Bridge is a card game. Many people have never heard of bridge before, some stubbornly believe that bridge is only played by old English ladies over coffee and cake or by English officers who were bored in India during colonial times.

That’s not true! I don’t belong to either group, yet it’s the most fascinating game I’ve ever known (and I know many). Many other games are in vogue for a while, you play them all night long, and at some point they get dusty in the corner because you know them inside out. I’ve never been bored with bridge, and I’ve been playing it for more than thirty years now.

This page is not a bridge course. I can only give an idea of how bridge works and what its fascination is. If you want to learn it, click on “Learn Bridge” in the control bar on the left to learn more about the possibilities.

Goal of the game

Bridge is played with 52 cards (i.e. a Rommee game without jokers). There are always 4 people playing, the two opposite play all the time together (also called partner). The order of the cards is A, K, D, B, 10, 9, 8, 7, 6, 5, 4, 3, 2. The four colors are called spades, coeurs, diamonds and clubs.

Before the actual game, the so-called stimulation must determine what is the trump card. There is a choice of all four colours, as well as the so-called Sans Atout game (from the French: “without trump”), in which there are no trumps. You also have to tell in advance how many tricks you want to make (together with your partner). The player who dealt the cards starts. If he has good cards, he names a number of tricks (minimum 7, maximum 13) and his preferred trump suit (usually the suit in which he has the most cards). If he has bad cards, he may (or should) pass, of course. Afterwards, the cards are moved in a clockwise direction. Each player can outbid the previous player by either announcing a larger number of tricks or the same number of tricks in a higher suit (the order is from bottom to top: Treff, Karo, Coeur, Pik, Sans Atout). If no one wants to stimulate more, the stimulation is over.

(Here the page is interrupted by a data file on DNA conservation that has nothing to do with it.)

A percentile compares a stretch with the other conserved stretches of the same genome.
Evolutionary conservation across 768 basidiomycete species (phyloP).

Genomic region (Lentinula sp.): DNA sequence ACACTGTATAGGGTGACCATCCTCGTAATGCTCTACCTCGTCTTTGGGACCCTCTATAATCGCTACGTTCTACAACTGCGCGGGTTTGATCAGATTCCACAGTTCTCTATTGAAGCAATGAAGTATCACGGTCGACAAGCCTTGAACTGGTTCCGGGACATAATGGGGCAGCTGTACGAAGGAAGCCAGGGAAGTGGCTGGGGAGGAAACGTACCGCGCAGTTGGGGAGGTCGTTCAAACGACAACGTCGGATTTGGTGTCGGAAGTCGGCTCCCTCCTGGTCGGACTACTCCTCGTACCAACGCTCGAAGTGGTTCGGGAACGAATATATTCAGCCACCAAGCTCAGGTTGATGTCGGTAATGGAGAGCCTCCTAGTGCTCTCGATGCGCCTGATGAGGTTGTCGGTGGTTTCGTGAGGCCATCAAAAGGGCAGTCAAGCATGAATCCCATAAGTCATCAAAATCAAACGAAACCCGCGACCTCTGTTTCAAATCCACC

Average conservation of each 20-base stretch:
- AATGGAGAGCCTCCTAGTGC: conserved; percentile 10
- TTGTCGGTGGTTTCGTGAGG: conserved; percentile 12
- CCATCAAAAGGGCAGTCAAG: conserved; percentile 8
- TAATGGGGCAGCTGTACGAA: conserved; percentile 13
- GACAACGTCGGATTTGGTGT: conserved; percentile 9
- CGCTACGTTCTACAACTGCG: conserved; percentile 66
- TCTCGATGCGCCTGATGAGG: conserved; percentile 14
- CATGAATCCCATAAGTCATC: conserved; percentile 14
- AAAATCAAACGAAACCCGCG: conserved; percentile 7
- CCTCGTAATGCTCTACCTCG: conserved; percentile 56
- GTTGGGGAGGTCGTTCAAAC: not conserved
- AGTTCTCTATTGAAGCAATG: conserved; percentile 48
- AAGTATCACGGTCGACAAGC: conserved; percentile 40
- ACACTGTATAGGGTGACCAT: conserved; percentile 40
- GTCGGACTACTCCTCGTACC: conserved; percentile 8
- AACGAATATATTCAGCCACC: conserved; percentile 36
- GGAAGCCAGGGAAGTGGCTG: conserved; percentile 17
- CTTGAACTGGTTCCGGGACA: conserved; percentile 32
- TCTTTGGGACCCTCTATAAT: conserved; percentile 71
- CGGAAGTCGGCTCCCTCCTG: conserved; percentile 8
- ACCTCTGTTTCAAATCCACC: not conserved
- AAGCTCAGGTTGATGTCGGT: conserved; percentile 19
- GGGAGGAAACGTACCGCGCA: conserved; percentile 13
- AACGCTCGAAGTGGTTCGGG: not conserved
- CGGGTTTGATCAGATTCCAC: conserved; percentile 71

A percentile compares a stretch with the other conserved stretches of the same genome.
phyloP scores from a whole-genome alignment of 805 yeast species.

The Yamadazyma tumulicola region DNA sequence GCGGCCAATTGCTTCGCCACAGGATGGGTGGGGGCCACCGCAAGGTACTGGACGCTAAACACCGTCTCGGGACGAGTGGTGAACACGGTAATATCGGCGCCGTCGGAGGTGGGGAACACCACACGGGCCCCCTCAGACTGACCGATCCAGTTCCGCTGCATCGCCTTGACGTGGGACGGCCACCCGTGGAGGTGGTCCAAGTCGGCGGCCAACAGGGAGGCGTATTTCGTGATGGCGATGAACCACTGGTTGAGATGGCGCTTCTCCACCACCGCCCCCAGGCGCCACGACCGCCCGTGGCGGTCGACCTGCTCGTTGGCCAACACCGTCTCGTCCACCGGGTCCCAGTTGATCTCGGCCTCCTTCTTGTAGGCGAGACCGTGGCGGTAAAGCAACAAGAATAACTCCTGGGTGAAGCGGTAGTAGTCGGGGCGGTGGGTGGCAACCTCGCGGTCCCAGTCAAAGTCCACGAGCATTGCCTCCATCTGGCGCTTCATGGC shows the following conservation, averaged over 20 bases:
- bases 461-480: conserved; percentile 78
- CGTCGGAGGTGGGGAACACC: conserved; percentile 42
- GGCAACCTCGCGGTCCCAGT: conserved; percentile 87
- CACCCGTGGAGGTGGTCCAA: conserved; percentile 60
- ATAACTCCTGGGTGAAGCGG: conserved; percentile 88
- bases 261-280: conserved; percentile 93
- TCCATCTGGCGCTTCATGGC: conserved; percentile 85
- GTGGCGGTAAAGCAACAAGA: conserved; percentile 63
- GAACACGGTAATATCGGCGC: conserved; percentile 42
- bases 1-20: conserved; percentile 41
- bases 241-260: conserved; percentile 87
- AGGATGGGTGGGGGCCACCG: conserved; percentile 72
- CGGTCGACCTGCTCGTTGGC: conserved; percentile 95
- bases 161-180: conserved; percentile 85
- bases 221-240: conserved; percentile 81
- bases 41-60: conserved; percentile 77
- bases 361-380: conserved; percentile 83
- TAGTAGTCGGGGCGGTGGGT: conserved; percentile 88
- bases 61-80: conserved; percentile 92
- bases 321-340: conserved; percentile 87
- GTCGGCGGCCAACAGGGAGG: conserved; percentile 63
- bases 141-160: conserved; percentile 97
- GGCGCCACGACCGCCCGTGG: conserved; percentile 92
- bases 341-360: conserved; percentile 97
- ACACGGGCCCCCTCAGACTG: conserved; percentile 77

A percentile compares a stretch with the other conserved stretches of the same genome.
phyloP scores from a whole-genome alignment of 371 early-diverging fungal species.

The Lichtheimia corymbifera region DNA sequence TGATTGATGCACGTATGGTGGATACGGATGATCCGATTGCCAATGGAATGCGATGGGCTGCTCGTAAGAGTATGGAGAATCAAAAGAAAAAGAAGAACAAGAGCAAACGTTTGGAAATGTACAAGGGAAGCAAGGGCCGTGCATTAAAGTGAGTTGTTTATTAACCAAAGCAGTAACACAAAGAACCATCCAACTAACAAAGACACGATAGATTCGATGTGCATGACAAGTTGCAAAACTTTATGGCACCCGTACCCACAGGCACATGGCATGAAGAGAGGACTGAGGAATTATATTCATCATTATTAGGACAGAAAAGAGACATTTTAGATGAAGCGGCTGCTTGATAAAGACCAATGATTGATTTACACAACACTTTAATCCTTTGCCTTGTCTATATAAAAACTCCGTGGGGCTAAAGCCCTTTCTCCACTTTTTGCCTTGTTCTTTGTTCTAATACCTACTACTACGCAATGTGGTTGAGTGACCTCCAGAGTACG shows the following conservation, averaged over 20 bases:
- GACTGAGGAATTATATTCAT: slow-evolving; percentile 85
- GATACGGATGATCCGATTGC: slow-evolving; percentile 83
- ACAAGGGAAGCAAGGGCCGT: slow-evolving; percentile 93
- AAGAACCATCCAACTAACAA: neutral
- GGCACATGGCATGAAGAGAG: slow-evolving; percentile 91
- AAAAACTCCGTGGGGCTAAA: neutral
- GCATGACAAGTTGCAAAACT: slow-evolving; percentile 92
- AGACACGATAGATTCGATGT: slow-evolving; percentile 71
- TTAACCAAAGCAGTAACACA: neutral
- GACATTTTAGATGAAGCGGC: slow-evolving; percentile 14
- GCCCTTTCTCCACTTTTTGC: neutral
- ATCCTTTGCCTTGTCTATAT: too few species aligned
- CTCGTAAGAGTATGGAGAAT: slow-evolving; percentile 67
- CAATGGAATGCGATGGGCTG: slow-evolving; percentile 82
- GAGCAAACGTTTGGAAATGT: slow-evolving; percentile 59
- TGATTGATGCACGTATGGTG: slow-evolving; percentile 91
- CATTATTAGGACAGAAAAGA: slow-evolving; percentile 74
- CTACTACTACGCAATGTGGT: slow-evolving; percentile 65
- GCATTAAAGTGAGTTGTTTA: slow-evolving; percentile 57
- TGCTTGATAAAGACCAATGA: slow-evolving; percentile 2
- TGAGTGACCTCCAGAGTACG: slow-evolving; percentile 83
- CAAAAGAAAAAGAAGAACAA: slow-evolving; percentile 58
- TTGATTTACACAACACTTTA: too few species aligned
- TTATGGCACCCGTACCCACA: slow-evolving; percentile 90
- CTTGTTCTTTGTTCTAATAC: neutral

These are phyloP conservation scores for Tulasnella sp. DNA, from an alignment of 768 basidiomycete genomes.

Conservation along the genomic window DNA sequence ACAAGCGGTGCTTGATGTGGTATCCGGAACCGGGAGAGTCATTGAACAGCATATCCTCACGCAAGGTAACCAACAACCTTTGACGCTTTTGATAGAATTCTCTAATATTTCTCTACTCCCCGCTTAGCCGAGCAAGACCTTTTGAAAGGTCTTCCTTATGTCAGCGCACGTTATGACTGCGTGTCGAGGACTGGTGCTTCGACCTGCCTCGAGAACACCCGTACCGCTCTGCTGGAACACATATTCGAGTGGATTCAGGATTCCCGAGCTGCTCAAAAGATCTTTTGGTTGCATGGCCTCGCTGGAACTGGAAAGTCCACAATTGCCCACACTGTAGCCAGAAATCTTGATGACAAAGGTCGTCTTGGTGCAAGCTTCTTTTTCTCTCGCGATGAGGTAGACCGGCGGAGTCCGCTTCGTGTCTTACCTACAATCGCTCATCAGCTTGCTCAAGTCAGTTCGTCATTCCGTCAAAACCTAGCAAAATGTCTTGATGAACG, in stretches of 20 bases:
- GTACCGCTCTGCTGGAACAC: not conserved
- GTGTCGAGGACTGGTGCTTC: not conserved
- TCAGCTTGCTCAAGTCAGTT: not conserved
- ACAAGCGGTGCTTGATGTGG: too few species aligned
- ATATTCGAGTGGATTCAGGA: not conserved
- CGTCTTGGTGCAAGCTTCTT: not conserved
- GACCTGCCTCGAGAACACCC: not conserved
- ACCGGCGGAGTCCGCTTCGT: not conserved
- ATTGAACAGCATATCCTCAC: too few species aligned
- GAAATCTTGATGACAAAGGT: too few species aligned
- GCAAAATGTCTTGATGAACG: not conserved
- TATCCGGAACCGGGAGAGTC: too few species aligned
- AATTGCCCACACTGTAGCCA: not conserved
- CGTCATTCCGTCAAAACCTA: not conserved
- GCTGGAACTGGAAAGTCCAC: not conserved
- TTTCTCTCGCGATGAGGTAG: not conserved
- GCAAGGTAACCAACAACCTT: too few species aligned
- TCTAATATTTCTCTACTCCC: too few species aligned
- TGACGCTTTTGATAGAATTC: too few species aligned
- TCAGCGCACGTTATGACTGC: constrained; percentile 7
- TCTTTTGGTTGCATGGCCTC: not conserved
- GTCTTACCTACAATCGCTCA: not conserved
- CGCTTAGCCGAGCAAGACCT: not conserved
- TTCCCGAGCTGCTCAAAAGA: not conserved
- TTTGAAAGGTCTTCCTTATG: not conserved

The party that made the last announcement must play. The one of the two who named the trump first becomes the so-called single player. The player sitting to his left plays a card, the partner of the single player lays his cards face up on the table (hence the name dummy or straw man). He does not play any cards himself, but the single player determines which card is added to each trick. Clockwise, each player admits one card (of the same suit, if he has one, otherwise he can discard or stab). Whoever has added the highest card of the suit played (or the highest trump) to a trick wins the trick and plays to the next trick.

When all 13 cards have been played, the game is settled. The single player counts his tricks. If he has as many tricks as he has played (or more, it doesn’t matter how many tricks he has played), his party gets plus points, if he hasn’t made it, he gets minus points (and thus the other party plus points). Eyes in the tricks don’t matter, it only counts if you have made a trick or not.

Risk is rewarded with bridge. The higher you have bid, the more plus points you can get (an example: if you make all 13 tricks with spades as trump, you get 260 points if you have called 7 – 9 tricks, 510 points if you have called 10 – 11 tricks, 1010 points if you have called 12 tricks and 1510 points if you have had the courage to call all 13 tricks).

So you have to get along very well with your partner in order to be able to push as hard as possible. That’s why Bridge is usually played with a fixed partner.

Of course you can play Bridge with 4 people at home. But the real attraction comes when you play bridge in a club or at tournaments. Because then Bridge is no longer a game of chance, but a game for real experts. What is the reason ? Normally with every card game you either get good cards, then you win (good players win more, bad players win a little less). Or you get bad cards, then you lose. It’s the same when 4 people play together. Each game is shuffled again, and only chance decides what kind of cards you get. In the club or tournament bridge it’s different. All players play the same games, have the same good or bad cards and afterwards they compare who got the most out of their cards.